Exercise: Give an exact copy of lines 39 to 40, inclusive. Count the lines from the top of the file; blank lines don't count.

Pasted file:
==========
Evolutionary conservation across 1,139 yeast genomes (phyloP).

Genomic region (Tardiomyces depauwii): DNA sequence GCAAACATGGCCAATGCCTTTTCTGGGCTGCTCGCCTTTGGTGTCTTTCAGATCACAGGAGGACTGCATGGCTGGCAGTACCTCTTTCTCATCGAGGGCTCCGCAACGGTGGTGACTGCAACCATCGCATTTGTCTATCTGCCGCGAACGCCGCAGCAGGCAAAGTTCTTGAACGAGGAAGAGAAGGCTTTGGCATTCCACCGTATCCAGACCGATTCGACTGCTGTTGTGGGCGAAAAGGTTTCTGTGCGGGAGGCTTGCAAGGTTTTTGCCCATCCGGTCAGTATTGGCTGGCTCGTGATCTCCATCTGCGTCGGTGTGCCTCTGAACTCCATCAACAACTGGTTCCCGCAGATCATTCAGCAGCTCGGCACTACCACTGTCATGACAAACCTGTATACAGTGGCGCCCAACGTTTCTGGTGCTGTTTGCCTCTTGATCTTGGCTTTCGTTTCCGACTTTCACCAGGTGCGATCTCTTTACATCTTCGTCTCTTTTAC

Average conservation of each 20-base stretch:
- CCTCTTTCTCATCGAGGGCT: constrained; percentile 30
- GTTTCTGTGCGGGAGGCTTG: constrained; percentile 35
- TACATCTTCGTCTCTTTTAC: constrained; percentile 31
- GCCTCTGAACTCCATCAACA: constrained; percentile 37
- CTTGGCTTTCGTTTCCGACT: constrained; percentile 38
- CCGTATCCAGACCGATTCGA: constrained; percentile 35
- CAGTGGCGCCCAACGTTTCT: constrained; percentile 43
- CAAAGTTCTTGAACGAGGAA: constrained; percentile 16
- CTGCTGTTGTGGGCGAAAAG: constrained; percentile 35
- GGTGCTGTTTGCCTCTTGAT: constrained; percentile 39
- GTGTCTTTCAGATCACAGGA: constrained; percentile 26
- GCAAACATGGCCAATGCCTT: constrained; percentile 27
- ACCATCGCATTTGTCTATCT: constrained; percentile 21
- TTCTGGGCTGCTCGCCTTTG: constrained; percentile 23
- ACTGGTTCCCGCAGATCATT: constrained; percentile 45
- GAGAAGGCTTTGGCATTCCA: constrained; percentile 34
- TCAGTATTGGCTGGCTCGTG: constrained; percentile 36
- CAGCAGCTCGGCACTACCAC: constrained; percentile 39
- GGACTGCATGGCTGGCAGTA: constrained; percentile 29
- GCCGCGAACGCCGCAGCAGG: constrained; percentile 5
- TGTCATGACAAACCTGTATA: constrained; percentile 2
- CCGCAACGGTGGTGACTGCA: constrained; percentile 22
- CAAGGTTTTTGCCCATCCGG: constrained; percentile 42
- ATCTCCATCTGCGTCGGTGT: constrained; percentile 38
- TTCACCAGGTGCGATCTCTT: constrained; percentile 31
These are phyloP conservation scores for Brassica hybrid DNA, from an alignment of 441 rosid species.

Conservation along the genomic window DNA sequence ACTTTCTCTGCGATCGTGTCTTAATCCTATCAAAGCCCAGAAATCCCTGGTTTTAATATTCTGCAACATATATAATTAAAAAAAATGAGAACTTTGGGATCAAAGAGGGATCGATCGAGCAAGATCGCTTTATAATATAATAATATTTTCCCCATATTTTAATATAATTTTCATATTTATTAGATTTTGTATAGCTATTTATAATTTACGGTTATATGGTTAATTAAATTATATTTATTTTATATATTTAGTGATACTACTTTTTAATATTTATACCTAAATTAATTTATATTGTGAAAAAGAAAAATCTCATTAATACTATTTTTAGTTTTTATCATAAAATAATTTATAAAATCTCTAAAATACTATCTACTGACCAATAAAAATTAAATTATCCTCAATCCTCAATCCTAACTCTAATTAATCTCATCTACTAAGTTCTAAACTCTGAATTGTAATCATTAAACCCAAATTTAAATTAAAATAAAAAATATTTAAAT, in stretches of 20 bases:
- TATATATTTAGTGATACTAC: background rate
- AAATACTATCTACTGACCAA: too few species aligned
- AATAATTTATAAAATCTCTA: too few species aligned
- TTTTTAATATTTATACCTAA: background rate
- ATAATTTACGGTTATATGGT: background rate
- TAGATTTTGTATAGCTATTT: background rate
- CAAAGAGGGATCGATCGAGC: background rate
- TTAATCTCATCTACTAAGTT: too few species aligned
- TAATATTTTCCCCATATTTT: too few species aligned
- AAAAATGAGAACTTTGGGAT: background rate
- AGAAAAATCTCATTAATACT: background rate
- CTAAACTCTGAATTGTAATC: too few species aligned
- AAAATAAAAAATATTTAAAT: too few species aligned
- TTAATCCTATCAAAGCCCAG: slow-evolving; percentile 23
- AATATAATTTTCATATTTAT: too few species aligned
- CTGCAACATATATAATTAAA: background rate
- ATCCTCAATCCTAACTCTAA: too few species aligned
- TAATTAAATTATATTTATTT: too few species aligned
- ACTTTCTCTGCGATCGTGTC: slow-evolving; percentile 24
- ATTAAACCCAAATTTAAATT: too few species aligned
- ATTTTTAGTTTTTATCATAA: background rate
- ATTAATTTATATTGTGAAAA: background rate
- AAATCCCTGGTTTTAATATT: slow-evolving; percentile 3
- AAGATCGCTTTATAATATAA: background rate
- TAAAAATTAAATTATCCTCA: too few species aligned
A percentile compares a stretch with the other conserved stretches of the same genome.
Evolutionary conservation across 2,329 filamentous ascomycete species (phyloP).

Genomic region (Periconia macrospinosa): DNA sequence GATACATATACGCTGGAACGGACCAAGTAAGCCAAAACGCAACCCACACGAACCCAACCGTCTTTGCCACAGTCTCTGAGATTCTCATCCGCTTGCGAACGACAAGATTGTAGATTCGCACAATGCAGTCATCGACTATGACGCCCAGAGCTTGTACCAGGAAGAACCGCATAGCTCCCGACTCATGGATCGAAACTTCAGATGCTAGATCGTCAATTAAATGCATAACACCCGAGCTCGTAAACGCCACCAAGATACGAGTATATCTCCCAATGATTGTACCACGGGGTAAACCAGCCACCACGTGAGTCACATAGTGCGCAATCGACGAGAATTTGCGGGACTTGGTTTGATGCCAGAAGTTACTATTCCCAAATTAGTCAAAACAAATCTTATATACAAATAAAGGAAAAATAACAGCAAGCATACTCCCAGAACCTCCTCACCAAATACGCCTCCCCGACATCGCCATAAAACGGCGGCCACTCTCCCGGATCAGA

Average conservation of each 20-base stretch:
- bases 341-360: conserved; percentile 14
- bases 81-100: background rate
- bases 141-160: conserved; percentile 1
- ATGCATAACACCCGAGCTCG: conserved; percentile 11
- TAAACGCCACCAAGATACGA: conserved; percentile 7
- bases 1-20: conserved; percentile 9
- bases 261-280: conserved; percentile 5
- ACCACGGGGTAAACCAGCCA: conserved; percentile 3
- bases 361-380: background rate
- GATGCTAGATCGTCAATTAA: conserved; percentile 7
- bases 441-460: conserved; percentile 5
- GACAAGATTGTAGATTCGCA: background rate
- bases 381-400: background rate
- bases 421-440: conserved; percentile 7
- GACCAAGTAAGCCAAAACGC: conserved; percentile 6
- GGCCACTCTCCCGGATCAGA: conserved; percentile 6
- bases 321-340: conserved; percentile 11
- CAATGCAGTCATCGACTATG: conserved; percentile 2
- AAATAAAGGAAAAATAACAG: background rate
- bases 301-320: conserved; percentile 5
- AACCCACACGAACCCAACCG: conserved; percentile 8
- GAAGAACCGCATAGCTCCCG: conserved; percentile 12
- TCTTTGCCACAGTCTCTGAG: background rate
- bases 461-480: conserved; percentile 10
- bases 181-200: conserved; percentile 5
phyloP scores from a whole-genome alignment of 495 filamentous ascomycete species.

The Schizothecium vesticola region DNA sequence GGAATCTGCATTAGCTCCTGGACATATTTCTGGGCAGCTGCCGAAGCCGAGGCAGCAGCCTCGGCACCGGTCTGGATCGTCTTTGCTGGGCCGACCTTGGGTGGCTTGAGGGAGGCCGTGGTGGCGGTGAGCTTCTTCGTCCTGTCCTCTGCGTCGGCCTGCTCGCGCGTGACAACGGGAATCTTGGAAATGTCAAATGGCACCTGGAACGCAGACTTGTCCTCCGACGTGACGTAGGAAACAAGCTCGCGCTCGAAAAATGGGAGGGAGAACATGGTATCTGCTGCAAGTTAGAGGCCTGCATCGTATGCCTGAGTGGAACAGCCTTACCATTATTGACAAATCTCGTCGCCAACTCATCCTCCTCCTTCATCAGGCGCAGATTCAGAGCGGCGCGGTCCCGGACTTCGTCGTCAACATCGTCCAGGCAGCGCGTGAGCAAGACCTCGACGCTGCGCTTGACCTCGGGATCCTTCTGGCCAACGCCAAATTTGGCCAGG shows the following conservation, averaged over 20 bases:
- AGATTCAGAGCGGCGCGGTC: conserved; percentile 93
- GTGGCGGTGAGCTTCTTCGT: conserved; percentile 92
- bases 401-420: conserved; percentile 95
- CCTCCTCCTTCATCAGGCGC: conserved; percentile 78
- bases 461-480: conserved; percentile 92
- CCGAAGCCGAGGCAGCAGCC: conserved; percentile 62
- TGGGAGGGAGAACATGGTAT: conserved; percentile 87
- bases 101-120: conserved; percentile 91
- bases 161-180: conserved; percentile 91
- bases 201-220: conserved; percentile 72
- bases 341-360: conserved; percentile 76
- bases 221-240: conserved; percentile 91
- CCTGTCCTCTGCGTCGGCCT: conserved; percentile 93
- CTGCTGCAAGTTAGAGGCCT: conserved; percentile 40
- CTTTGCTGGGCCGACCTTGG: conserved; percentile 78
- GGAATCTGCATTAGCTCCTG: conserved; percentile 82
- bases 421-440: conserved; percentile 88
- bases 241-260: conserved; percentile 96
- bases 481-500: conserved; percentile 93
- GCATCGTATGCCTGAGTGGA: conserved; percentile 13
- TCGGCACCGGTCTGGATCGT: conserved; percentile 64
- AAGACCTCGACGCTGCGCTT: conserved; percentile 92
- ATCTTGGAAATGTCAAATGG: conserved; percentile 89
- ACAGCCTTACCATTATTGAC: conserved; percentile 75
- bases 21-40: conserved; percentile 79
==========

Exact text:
- TAATATTTTCCCCATATTTT: too few species aligned
- AAAAATGAGAACTTTGGGAT: background rate